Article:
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August 5, 2011


7th Edition: Way Wild Review (Part 1 of 2)

by Dredd77


If the monochromatic and simplistic decks of 7th Edition are all about introducing novice players of the day to the feel and philosophies of each of the game’s five colours, any discussion of ‘best-in-show’ on this basis alone would need to consider Way Wild. To be fair, Green isn’t the most sophisticated or complicated colour at the best of times, so perhaps tipping the cap to a simple deck for a simple strategy isn’t much of a stretch, but that isn’t to say that playing Green stompy and smashing face with fat beaters isn’t fun… and at the end of the day isn’t that what the game’s all about?

And that, in a nutshell, is Way Wild. Introducing your enormous creatures to your enemy’s face, repeating over and over again until one or the other raises the white flag. Let’s take a look at the deck and see how its gets us there.

Trained to Step on Things

Let’s start as we often do with a look at the creature curve, for what better way to get an impression of what a creature-centric deck like Way Wild is expecting you to accomplish.

Befitting a mono-Green deck, you get a dose of mana ramp (a pair of Llanowar Elves), but beyond that the beats begin in earnest. A trio of Grizzly Bears aren’t the sexist option you’ll ever see at the two-drop slot, but they’re solidly efficient and get things moving in the right direction. Take heart- from here they only get bigger.

Once you’ve entered the three-drop threshold (as early as turn 2), you can further accelerate your manabase development with either the Fyndhorn Elder or Wood Elves. Alternately, you might press your advantage and continue the stampede, option to play one of your two Trained Armodons. While your opponent struggles to drop that fourth land, hoping to topdeck and answer, your ramping options should keep you happily on-curve with some of your more substantial options like a Gorilla Chieftain or one of your two Giant Spiders.

Our two previously-reviewed decks, Armada and Decay could only dream of creature power on this level, but for Wild Way things are only just getting started. The crowded top-of-curve includes a pair of creatures immune to chump-blocking (the Pride of Lions and Thorn Elemental), a regenerating Ancient Silverback, and two beefy vanilla beaters in the Redwood Treefolk and Spined Wurm.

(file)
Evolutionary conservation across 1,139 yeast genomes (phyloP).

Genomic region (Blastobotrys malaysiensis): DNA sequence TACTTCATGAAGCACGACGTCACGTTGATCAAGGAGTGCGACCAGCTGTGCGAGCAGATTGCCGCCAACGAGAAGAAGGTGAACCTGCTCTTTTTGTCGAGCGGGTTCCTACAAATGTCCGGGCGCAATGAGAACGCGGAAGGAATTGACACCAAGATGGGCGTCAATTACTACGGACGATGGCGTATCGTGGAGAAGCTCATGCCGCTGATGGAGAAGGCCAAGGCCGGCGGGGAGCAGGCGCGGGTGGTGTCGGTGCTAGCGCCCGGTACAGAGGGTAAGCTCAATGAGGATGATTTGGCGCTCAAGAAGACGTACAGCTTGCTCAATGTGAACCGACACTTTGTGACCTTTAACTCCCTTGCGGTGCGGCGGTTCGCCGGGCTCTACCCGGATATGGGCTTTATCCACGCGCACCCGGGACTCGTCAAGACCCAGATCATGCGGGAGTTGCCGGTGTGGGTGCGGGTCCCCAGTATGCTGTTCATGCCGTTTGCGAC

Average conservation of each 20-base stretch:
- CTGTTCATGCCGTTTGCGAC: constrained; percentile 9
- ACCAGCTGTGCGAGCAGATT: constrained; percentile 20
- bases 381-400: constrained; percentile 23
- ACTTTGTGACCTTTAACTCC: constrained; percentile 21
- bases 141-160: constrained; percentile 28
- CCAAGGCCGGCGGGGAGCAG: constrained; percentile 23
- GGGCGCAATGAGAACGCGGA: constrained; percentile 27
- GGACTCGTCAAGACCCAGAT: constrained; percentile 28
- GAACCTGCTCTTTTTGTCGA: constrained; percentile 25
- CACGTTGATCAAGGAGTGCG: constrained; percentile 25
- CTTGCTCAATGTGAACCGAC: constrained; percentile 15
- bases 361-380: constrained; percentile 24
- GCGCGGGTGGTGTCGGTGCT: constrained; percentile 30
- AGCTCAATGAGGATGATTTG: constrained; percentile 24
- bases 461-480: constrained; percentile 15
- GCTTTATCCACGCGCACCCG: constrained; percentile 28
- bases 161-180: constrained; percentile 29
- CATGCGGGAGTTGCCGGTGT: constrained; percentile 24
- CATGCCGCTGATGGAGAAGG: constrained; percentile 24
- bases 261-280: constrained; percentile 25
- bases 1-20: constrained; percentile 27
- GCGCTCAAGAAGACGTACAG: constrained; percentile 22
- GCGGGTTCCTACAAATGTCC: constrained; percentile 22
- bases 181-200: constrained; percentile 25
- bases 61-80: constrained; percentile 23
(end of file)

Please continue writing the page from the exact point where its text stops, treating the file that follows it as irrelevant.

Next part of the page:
Although with enough of a jump on your mana curve you can often put overwhelming pressure on your opponent with creatures alone, you also have recourse to some noncreature support. Let’s take a look at that next.

The Forest Wants Something

The noncreature spells in Way Wild are a diverse lot that resists easy classification, but it might be better to see it as something of a multi-tool. Although hard to predict what you’ll draw into, many of these will be useful most any time you get them. Unusual for Green, you have a surprisingly solid removal suite with a pair of Creeping Mold and a Rod of Ruin, the latter being a great mana sink later in the game when you have a lot of land sitting around doing nothing.

There’s also another dose of mana ramp with a Wild Growth, and creature upgrades with a Regeneration and a Blanchwood Armor. The Armor is particularly useful in making one of your weaker creatures (like those Bears) combat-viable once again, and especially devastating on the Lions or Thorn Elemental, where it can translate as damage straight to the face of your enemy. There’s a Lure to help set up a lethal alpha strike, and a singleton Giant Growth to boot. This is rather less than most Green decks tend to carry, and a rather unfortunate choice- bluffing a Growth loses some of its believability if most of the time you can get called on it.

Finally, in case you’re falling behind there’s a single Stream of Life, which can get you right back in the game. Still, it suffers from the same malaise as all lifegain cards- it’s a dead draw when you’re ahead, and only marginally useful when needed most of the time. Since lifegain itself is no solution, it leaves whatever problem has brought you low unaddressed, thus only prolonging the inevitable.

And there we have it, short and sweet- exactly what you’d expect from such a deck. Use your early game to develop your manabase, and start the beating early. Keep your creatures outclassing those of your enemy by getting them into play more quickly, and you’re well on the way to victory.

Read more from 7th Edition, Core Sets
1 Comment Post a comment
  1. Ari
    Apr 13 2013

    My first ever deck. A lot of nostalgia although the only card to still survive my collection is tr thorn elemental with no idea what I did with the rest. I know that you tend to not like green agro decks but this should allow you to set up much better than the other 7th ed decks that always seem to end up top decking


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